# Introduction

The concurrent atomistic-continuum (CAC) method is a partitioned-domain multiscale modeling technique that is applicable to nano/micro-scale thermo/mechanical problems in a wide range of monatomic and polyatomic crystalline materials. A CAC simulation model, in general, partitions the simulation cell into two domains: a coarse-grained domain and an atomistic domain. Distinct from most concurrent multiscale methods in the literature, CAC employs a unified atomistic-continuum integral formulation with elements that have discontinuities between them; also, the underlying interatomic potential is the only constitutive relation in the system. As such, CAC admits propagation of displacement discontinuities (dislocations and associated intrinsic stacking faults) through a lattice in both atomistic and coarse-grained domains, as shown in the figure below.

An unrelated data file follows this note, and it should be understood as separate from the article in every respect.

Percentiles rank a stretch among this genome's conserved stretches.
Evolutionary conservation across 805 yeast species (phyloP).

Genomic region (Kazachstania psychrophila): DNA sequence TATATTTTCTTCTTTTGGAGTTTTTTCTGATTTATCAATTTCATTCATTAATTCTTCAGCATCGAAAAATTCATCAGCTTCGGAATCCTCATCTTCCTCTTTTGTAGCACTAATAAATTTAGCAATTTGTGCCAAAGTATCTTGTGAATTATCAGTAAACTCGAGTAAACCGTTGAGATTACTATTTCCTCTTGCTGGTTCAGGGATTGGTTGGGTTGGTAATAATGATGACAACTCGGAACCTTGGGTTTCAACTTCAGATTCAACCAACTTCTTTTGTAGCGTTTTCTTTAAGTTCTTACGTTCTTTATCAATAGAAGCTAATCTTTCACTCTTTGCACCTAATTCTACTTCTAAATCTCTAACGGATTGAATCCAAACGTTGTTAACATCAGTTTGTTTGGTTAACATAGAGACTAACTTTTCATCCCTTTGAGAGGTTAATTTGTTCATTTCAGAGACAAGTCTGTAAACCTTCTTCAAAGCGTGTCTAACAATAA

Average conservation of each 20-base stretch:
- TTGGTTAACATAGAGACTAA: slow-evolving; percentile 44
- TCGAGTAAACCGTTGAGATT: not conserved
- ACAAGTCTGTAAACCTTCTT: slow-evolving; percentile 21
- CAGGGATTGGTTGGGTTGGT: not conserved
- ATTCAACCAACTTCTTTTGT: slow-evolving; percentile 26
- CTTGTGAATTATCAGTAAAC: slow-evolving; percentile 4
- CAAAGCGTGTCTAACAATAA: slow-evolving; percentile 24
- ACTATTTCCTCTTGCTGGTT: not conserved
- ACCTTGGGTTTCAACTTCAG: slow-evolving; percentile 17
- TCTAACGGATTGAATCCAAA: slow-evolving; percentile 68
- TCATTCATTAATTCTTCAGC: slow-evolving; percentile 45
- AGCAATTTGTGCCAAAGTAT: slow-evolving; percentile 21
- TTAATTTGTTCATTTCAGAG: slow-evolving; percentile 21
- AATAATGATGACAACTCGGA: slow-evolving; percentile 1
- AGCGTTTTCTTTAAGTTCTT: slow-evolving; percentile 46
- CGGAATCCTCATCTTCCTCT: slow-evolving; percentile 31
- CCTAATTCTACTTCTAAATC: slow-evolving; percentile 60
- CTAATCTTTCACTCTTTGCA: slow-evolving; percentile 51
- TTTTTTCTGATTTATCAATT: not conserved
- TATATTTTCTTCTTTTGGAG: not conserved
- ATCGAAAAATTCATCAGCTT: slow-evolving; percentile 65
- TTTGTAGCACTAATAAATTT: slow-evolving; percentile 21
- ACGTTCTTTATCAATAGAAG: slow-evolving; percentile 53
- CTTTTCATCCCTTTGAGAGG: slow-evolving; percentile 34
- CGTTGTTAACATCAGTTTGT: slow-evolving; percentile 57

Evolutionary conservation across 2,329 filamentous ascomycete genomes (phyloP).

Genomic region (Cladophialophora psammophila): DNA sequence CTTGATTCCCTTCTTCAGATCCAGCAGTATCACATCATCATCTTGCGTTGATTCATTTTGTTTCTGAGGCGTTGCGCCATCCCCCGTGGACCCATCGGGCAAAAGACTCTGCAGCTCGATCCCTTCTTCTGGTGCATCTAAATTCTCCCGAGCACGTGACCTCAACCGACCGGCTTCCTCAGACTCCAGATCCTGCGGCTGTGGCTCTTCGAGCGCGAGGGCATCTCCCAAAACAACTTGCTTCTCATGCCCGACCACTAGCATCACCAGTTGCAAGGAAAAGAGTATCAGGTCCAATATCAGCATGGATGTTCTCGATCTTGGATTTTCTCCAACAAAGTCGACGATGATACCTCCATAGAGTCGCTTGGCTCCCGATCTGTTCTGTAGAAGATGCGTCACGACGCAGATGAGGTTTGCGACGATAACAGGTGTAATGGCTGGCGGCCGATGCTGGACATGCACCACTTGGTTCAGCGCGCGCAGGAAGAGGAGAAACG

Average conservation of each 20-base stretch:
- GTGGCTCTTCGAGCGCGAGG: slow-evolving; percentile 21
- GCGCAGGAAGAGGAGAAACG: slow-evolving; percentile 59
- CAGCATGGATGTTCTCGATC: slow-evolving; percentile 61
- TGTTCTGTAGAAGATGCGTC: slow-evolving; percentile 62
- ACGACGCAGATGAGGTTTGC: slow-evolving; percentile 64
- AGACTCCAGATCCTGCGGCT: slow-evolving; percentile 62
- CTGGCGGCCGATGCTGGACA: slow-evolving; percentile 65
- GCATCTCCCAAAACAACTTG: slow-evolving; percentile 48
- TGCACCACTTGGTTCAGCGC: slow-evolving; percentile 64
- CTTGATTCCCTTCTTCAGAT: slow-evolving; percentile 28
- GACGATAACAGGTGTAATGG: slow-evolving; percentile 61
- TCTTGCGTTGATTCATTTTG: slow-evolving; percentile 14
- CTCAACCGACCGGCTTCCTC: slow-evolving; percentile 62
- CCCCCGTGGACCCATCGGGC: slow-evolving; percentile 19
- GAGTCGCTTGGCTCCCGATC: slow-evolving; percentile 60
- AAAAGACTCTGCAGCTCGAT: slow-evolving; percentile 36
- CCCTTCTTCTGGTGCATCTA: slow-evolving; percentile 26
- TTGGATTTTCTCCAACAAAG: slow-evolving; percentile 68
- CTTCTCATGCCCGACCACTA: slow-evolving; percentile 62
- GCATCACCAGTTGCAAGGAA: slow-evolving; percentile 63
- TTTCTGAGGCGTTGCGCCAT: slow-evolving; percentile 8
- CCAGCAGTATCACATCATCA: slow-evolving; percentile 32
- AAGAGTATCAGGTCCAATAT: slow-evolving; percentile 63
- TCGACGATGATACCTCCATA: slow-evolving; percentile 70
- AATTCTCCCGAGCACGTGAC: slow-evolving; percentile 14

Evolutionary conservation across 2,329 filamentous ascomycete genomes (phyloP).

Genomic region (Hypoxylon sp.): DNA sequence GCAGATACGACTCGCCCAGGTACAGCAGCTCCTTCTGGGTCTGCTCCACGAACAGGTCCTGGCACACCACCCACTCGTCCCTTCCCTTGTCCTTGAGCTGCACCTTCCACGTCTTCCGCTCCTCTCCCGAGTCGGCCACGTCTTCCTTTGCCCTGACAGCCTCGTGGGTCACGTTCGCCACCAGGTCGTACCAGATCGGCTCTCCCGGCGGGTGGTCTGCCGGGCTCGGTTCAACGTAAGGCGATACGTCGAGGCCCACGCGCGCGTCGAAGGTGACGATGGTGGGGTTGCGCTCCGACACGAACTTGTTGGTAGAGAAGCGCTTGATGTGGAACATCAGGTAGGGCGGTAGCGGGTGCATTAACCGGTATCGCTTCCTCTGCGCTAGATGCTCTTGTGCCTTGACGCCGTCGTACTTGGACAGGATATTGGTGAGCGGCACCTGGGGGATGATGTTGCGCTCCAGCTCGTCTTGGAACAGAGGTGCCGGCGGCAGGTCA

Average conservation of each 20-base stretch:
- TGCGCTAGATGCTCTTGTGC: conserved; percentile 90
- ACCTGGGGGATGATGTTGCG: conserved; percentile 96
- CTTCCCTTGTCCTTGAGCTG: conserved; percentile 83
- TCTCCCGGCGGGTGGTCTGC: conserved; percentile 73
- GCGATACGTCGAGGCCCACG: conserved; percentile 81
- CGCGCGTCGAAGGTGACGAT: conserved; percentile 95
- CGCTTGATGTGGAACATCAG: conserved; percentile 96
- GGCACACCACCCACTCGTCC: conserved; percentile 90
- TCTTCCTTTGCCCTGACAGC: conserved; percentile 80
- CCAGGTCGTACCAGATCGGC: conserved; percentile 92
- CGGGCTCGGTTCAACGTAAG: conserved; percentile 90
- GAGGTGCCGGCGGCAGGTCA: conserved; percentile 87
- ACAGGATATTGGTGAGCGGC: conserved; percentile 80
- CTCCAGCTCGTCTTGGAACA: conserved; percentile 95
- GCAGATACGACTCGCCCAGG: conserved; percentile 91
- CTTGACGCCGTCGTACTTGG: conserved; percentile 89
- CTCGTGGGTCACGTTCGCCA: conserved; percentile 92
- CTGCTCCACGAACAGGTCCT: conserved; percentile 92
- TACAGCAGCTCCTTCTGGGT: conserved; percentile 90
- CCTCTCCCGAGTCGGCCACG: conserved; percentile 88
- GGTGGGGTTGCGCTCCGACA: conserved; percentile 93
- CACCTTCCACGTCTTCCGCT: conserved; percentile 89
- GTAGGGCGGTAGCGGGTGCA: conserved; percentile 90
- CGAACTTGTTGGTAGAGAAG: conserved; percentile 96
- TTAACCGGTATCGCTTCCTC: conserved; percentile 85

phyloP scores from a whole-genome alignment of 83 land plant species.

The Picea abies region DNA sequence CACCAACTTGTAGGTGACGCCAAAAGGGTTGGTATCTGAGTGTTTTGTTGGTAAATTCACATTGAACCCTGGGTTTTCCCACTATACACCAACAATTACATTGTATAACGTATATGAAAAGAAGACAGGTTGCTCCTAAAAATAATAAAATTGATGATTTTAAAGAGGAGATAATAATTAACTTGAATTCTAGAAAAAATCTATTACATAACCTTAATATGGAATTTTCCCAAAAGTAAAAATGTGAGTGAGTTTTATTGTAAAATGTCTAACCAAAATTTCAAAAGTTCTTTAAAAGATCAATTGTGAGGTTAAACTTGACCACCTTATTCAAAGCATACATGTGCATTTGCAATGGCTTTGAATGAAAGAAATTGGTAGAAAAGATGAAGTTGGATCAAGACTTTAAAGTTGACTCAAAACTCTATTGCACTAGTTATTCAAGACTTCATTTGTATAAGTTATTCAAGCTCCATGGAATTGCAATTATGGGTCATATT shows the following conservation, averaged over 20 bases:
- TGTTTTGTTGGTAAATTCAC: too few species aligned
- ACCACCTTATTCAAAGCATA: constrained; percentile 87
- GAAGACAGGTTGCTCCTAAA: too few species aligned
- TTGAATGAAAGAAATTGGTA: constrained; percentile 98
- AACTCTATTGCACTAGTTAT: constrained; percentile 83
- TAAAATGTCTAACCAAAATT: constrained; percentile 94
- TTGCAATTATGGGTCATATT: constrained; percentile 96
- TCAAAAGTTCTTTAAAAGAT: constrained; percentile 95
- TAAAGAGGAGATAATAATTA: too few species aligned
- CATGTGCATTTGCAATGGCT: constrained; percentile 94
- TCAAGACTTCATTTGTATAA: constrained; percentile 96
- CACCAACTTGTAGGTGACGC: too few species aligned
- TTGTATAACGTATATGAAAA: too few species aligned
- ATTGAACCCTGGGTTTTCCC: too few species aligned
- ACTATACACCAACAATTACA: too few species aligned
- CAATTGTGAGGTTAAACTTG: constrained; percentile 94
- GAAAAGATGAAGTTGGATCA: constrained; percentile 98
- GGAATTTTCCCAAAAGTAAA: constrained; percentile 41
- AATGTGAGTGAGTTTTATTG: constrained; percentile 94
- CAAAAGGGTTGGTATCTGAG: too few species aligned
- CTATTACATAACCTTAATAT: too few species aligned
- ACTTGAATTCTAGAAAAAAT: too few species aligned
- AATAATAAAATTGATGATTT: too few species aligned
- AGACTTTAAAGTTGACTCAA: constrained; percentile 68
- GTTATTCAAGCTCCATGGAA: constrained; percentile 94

In a (big) nutshell, CAC

- describes certain lattice defects and their interactions using fully resolved atomistics;
- preserves the net Burgers vector and associated long range stress fields of curved, mixed character dislocations in a sufficiently large continuum domain in a fully 3D model;
- employs the same governing equations and interatomic potentials in both domains to avoid the usage of phenomenological parameters, essential remeshing operations and
*ad hoc*procedures for passing dislocation segments between the atomistic and coarse-grained domains.